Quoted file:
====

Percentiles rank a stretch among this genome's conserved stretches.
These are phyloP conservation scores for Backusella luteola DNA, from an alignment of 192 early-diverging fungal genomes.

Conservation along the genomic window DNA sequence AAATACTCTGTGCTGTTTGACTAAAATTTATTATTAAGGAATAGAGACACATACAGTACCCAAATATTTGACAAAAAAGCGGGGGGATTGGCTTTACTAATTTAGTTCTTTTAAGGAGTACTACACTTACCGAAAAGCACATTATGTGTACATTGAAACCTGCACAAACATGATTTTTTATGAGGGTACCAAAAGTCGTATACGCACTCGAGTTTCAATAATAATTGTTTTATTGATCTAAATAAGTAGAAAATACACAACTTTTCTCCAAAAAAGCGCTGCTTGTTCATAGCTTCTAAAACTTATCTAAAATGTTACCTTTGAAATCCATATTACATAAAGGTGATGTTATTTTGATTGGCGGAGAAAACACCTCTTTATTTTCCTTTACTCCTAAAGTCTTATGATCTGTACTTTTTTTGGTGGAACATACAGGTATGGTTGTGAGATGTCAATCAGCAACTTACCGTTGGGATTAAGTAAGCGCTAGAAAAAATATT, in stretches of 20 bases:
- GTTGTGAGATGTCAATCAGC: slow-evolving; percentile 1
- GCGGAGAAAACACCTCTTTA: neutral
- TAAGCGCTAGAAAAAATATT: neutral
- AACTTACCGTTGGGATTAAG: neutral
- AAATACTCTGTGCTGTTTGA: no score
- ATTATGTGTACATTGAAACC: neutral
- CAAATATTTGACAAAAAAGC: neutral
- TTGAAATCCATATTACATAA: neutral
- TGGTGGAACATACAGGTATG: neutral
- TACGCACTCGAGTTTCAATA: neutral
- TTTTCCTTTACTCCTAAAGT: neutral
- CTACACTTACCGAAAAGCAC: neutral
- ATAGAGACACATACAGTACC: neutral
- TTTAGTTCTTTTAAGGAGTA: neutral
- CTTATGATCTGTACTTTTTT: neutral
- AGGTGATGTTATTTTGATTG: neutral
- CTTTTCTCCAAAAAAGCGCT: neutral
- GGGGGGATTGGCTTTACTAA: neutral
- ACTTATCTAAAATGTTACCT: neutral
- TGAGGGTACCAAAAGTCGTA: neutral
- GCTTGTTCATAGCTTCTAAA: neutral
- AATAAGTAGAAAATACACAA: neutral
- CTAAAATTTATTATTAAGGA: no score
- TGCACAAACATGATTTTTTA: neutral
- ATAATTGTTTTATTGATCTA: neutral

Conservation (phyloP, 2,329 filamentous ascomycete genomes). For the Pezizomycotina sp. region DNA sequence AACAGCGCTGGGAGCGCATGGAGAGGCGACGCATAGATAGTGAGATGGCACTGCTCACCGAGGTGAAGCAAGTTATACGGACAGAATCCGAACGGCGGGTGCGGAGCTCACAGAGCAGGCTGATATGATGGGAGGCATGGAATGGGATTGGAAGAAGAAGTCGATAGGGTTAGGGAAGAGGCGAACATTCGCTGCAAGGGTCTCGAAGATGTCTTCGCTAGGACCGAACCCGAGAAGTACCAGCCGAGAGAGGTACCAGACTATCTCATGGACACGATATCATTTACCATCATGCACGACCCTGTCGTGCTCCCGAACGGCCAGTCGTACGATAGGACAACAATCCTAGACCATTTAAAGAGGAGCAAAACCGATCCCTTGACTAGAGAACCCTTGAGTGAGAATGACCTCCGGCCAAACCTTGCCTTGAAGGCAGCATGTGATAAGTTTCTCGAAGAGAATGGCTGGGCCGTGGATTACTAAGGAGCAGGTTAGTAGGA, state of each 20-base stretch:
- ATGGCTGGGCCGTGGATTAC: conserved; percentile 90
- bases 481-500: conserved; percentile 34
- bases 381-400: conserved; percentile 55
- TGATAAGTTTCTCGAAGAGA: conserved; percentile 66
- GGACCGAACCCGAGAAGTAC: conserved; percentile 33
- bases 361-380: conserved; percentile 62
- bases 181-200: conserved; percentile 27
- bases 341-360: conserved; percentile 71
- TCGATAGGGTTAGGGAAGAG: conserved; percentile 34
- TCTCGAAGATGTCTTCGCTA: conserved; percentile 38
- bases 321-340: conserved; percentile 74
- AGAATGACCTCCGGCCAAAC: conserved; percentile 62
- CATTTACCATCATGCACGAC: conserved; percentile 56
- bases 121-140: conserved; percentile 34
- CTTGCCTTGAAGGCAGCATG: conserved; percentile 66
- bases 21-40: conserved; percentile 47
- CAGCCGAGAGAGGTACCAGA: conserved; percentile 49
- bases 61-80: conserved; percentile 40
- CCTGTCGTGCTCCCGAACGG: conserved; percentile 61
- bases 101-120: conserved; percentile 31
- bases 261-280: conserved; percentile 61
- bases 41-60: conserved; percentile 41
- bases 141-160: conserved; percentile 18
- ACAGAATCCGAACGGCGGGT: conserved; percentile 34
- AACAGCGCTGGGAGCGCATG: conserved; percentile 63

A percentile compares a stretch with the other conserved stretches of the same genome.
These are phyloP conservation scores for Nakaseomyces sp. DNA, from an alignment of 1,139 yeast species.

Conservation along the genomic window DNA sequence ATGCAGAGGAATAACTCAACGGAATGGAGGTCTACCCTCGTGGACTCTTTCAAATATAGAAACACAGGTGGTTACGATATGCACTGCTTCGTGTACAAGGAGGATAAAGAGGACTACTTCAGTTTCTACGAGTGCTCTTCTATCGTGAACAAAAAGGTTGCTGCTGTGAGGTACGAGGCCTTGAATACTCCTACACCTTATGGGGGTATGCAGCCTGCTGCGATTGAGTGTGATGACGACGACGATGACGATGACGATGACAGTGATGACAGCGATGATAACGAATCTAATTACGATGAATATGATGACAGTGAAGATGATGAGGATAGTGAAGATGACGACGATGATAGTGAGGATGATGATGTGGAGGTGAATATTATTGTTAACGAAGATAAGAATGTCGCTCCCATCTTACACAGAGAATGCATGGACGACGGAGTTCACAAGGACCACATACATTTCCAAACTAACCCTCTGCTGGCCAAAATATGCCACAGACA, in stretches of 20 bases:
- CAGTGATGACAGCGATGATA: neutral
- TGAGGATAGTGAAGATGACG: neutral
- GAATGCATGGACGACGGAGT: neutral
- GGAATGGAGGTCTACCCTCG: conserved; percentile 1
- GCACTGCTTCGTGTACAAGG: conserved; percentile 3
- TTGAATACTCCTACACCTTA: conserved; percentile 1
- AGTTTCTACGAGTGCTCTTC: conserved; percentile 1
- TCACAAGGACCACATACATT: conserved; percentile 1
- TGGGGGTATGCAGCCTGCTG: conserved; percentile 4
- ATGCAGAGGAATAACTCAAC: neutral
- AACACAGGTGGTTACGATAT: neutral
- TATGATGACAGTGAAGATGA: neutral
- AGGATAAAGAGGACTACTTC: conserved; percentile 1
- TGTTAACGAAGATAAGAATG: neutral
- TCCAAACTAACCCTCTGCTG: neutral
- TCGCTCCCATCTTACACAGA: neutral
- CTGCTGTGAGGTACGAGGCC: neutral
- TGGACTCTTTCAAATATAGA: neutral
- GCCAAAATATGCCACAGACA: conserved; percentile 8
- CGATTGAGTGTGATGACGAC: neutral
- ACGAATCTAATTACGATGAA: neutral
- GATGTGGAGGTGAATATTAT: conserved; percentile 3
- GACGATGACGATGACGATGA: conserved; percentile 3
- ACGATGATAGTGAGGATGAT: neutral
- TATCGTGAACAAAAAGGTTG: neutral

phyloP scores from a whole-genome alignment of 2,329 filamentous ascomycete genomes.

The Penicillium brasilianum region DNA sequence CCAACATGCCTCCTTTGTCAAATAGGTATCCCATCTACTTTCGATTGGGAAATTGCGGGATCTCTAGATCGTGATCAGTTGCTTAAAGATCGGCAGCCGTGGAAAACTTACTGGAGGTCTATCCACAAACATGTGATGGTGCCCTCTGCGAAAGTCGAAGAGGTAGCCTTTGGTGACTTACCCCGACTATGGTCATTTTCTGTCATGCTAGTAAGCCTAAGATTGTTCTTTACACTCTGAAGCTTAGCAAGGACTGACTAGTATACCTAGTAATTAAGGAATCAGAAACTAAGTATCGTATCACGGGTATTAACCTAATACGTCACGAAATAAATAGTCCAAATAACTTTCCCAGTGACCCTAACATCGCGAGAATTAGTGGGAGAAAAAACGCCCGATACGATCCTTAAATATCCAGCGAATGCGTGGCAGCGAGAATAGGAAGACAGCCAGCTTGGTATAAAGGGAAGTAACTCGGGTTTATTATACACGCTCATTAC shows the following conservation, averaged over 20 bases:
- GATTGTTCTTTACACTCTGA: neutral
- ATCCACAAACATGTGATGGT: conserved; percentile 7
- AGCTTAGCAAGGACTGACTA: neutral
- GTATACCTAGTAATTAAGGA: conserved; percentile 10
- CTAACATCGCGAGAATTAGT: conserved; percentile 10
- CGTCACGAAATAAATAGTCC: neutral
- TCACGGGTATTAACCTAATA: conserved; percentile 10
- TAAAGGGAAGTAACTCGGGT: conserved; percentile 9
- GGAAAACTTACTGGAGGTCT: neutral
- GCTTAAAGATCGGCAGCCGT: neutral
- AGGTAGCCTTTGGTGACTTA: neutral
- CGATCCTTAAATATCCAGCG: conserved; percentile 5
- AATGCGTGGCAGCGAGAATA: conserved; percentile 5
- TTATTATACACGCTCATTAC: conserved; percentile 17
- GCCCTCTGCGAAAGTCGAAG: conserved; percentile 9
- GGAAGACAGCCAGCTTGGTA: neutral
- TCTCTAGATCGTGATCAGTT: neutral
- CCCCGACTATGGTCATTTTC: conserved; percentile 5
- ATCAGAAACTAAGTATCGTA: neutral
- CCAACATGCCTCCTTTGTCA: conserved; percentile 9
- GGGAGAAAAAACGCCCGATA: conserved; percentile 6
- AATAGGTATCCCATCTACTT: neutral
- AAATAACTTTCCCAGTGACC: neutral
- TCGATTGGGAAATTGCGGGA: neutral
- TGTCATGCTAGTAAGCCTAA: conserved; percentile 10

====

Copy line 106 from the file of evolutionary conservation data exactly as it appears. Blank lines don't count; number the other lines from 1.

- AATAGGTATCCCATCTACTT: neutral